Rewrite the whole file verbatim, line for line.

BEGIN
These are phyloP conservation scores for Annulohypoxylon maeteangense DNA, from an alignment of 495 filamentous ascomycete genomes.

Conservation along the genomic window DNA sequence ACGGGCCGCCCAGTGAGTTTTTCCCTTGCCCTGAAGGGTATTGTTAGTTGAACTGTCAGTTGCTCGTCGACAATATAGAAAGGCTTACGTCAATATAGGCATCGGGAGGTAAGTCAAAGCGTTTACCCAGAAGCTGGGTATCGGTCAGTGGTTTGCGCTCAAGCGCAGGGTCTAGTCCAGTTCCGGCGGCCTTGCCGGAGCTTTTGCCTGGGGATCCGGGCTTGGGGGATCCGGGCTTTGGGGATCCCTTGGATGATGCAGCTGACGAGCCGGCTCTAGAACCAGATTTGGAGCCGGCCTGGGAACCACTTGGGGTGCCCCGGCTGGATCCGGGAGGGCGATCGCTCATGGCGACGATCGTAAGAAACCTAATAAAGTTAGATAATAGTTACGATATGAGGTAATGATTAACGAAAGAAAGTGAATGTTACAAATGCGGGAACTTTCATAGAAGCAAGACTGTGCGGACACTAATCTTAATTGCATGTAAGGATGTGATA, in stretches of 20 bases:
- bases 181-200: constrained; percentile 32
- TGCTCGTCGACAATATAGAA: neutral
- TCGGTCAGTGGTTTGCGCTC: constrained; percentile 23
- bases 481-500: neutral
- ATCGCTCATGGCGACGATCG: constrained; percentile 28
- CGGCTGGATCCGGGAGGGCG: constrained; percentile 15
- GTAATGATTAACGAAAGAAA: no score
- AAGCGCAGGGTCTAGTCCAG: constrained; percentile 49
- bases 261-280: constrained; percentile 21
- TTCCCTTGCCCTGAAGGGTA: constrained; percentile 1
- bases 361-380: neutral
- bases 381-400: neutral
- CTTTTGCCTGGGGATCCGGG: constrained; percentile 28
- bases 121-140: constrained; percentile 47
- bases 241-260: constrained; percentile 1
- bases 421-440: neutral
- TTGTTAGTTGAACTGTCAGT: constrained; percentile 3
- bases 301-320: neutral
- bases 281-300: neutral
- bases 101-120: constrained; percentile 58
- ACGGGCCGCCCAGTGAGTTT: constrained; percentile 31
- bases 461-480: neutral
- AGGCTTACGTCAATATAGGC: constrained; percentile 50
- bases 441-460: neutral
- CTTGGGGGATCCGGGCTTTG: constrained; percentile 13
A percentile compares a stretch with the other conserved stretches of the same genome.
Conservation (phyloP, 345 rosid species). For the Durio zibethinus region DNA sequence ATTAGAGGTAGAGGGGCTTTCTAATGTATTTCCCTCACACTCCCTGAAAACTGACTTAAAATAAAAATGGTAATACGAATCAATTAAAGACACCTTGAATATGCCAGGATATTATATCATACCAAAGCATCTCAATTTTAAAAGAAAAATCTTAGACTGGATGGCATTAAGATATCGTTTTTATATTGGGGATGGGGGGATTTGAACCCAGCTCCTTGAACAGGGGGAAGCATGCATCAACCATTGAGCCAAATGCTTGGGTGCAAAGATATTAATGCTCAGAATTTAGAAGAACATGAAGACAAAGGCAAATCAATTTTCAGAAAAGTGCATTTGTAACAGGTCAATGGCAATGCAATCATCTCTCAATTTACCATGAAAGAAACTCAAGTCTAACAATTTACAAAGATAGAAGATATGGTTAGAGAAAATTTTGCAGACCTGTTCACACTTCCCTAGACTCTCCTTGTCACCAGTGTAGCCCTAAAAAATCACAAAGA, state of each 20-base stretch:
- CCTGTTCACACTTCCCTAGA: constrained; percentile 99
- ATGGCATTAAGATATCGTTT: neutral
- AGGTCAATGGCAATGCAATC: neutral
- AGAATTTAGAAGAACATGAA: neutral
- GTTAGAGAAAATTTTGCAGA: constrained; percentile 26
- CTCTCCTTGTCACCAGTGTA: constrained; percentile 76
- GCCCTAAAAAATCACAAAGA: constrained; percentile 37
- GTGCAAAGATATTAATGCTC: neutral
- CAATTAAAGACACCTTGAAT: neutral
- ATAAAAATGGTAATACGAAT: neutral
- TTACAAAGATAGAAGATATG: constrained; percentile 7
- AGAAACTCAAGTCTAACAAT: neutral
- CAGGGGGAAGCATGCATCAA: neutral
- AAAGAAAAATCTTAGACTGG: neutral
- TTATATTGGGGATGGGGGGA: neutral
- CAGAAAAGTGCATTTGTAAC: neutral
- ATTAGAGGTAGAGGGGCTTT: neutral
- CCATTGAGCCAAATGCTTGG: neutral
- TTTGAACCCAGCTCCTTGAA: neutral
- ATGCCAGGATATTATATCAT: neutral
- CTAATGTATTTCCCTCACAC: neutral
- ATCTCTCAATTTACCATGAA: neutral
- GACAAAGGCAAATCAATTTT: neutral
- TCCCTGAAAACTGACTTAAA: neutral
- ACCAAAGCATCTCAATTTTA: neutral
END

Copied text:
These are phyloP conservation scores for Annulohypoxylon maeteangense DNA, from an alignment of 495 filamentous ascomycete genomes.

Conservation along the genomic window DNA sequence ACGGGCCGCCCAGTGAGTTTTTCCCTTGCCCTGAAGGGTATTGTTAGTTGAACTGTCAGTTGCTCGTCGACAATATAGAAAGGCTTACGTCAATATAGGCATCGGGAGGTAAGTCAAAGCGTTTACCCAGAAGCTGGGTATCGGTCAGTGGTTTGCGCTCAAGCGCAGGGTCTAGTCCAGTTCCGGCGGCCTTGCCGGAGCTTTTGCCTGGGGATCCGGGCTTGGGGGATCCGGGCTTTGGGGATCCCTTGGATGATGCAGCTGACGAGCCGGCTCTAGAACCAGATTTGGAGCCGGCCTGGGAACCACTTGGGGTGCCCCGGCTGGATCCGGGAGGGCGATCGCTCATGGCGACGATCGTAAGAAACCTAATAAAGTTAGATAATAGTTACGATATGAGGTAATGATTAACGAAAGAAAGTGAATGTTACAAATGCGGGAACTTTCATAGAAGCAAGACTGTGCGGACACTAATCTTAATTGCATGTAAGGATGTGATA, in stretches of 20 bases:
- bases 181-200: constrained; percentile 32
- TGCTCGTCGACAATATAGAA: neutral
- TCGGTCAGTGGTTTGCGCTC: constrained; percentile 23
- bases 481-500: neutral
- ATCGCTCATGGCGACGATCG: constrained; percentile 28
- CGGCTGGATCCGGGAGGGCG: constrained; percentile 15
- GTAATGATTAACGAAAGAAA: no score
- AAGCGCAGGGTCTAGTCCAG: constrained; percentile 49
- bases 261-280: constrained; percentile 21
- TTCCCTTGCCCTGAAGGGTA: constrained; percentile 1
- bases 361-380: neutral
- bases 381-400: neutral
- CTTTTGCCTGGGGATCCGGG: constrained; percentile 28
- bases 121-140: constrained; percentile 47
- bases 241-260: constrained; percentile 1
- bases 421-440: neutral
- TTGTTAGTTGAACTGTCAGT: constrained; percentile 3
- bases 301-320: neutral
- bases 281-300: neutral
- bases 101-120: constrained; percentile 58
- ACGGGCCGCCCAGTGAGTTT: constrained; percentile 31
- bases 461-480: neutral
- AGGCTTACGTCAATATAGGC: constrained; percentile 50
- bases 441-460: neutral
- CTTGGGGGATCCGGGCTTTG: constrained; percentile 13
A percentile compares a stretch with the other conserved stretches of the same genome.
Conservation (phyloP, 345 rosid species). For the Durio zibethinus region DNA sequence ATTAGAGGTAGAGGGGCTTTCTAATGTATTTCCCTCACACTCCCTGAAAACTGACTTAAAATAAAAATGGTAATACGAATCAATTAAAGACACCTTGAATATGCCAGGATATTATATCATACCAAAGCATCTCAATTTTAAAAGAAAAATCTTAGACTGGATGGCATTAAGATATCGTTTTTATATTGGGGATGGGGGGATTTGAACCCAGCTCCTTGAACAGGGGGAAGCATGCATCAACCATTGAGCCAAATGCTTGGGTGCAAAGATATTAATGCTCAGAATTTAGAAGAACATGAAGACAAAGGCAAATCAATTTTCAGAAAAGTGCATTTGTAACAGGTCAATGGCAATGCAATCATCTCTCAATTTACCATGAAAGAAACTCAAGTCTAACAATTTACAAAGATAGAAGATATGGTTAGAGAAAATTTTGCAGACCTGTTCACACTTCCCTAGACTCTCCTTGTCACCAGTGTAGCCCTAAAAAATCACAAAGA, state of each 20-base stretch:
- CCTGTTCACACTTCCCTAGA: constrained; percentile 99
- ATGGCATTAAGATATCGTTT: neutral
- AGGTCAATGGCAATGCAATC: neutral
- AGAATTTAGAAGAACATGAA: neutral
- GTTAGAGAAAATTTTGCAGA: constrained; percentile 26
- CTCTCCTTGTCACCAGTGTA: constrained; percentile 76
- GCCCTAAAAAATCACAAAGA: constrained; percentile 37
- GTGCAAAGATATTAATGCTC: neutral
- CAATTAAAGACACCTTGAAT: neutral
- ATAAAAATGGTAATACGAAT: neutral
- TTACAAAGATAGAAGATATG: constrained; percentile 7
- AGAAACTCAAGTCTAACAAT: neutral
- CAGGGGGAAGCATGCATCAA: neutral
- AAAGAAAAATCTTAGACTGG: neutral
- TTATATTGGGGATGGGGGGA: neutral
- CAGAAAAGTGCATTTGTAAC: neutral
- ATTAGAGGTAGAGGGGCTTT: neutral
- CCATTGAGCCAAATGCTTGG: neutral
- TTTGAACCCAGCTCCTTGAA: neutral
- ATGCCAGGATATTATATCAT: neutral
- CTAATGTATTTCCCTCACAC: neutral
- ATCTCTCAATTTACCATGAA: neutral
- GACAAAGGCAAATCAATTTT: neutral
- TCCCTGAAAACTGACTTAAA: neutral
- ACCAAAGCATCTCAATTTTA: neutral